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Stupid Question about Tariffs ?????
Old 04-06-2018, 07:48 AM   #1
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Stupid Question about Tariffs ?????

When the government imposes say a 10% tariff on a product, who actually gets the 10% mark-up differential, the government ? If so, isn't this just another form of taxation even though it is hurting the producer or manufacturer of the product, not to mention the consumer who pays a higher price ? Just something I'm having a hard time wrapping my head around this morning, maybe more caffeine is needed.
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Old 04-06-2018, 07:54 AM   #2
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Yes, tariffs are a tax. I understand that tariffs were the primary funding for the Federal government before the 16th Amendment allowed income taxes.

All taxes hurt.
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Old 04-06-2018, 08:07 AM   #3
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All taxes hurt pay for essential services.
fixed that for ya
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Old 04-06-2018, 08:27 AM   #4
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When the government imposes say a 10% tariff on a product, who actually gets the 10% mark-up differential, the government ? If so, isn't this just another form of taxation even though it is hurting the producer or manufacturer of the product, not to mention the consumer who pays a higher price ? Just something I'm having a hard time wrapping my head around this morning, maybe more caffeine is needed.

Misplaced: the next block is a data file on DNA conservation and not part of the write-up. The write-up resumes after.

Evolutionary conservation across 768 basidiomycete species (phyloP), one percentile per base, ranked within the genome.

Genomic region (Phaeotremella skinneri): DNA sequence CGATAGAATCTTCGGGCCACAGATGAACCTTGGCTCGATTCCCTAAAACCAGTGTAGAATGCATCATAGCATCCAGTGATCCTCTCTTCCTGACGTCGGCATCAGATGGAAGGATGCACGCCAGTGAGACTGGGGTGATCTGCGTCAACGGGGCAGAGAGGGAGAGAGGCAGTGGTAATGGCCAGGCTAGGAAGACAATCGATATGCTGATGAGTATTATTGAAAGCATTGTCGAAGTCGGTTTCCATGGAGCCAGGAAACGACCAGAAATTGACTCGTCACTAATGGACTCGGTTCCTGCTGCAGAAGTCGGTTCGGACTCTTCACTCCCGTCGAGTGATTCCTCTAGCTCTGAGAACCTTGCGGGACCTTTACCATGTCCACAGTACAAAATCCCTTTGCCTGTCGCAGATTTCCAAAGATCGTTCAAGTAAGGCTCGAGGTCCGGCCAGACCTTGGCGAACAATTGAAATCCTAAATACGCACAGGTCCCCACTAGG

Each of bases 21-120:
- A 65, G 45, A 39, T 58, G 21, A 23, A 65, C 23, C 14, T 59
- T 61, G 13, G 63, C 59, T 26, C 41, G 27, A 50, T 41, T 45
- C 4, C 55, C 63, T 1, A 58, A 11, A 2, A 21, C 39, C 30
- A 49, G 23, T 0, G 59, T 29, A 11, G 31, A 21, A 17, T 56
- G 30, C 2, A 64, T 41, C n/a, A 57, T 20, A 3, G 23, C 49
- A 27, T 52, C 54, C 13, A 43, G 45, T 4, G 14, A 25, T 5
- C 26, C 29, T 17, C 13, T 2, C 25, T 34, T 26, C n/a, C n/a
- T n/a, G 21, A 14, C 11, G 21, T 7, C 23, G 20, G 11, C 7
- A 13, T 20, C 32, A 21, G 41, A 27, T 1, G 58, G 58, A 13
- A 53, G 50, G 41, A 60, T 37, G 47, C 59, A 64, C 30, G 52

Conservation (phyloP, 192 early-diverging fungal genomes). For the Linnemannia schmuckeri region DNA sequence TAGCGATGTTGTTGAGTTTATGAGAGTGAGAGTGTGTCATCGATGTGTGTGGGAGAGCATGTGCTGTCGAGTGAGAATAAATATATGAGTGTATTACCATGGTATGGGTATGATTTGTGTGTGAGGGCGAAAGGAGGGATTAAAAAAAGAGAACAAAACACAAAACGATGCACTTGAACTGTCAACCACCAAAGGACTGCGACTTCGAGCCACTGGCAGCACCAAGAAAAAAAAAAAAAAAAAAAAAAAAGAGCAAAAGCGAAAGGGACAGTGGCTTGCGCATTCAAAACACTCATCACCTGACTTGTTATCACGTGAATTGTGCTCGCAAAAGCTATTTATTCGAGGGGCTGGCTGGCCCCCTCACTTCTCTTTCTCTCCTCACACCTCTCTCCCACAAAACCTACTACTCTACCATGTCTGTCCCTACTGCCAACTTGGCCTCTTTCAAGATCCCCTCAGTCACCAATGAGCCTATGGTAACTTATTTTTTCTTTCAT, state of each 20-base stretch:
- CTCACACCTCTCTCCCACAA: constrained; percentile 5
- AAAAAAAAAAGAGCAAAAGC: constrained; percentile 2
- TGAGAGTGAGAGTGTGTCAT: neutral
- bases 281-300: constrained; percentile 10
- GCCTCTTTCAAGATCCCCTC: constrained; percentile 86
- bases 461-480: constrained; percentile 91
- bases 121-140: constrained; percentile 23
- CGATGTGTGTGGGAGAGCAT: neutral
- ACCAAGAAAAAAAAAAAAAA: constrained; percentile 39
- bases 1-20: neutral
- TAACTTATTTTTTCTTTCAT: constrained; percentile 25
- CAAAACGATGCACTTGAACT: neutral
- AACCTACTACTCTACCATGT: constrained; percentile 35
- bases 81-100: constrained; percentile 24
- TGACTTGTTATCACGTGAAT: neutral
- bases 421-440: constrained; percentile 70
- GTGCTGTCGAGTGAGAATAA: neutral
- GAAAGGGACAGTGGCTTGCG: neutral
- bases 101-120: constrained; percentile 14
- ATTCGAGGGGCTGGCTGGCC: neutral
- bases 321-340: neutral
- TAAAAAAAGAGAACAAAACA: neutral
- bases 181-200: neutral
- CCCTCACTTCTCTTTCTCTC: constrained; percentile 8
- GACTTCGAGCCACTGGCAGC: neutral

The government would receive the tariff so the producer/manufacturer cost increases... then they have to decide whether and how to adjust the prices that they charge for the product that the tariffed item goes into. If they decide to pass it on, then consumer prices increase... however, that increase might be muted if there are substitute products that consumer could jump to... gets back to the whole demand/supply/substitution thing.
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Old 04-06-2018, 08:54 AM   #5
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The government would receive the tariff so the producer/manufacturer cost increases... then they have to decide whether and how to adjust the prices that they charge for the product that the tariffed item goes into. If they decide to pass it on, then consumer prices increase... however, that increase might be muted if there are substitute products that consumer could jump to... gets back to the whole demand/supply/substitution thing.
Right, the simpler explanations use a 'static model', but there are dynamics to supply/demand.

In most cases, it's probably a combination - some price increase, so therefore a 'tax' on the consumer. But probably softened by the supplier needing to reduce prices to maintain demand. So the consumer isn't paying the full 'tax'.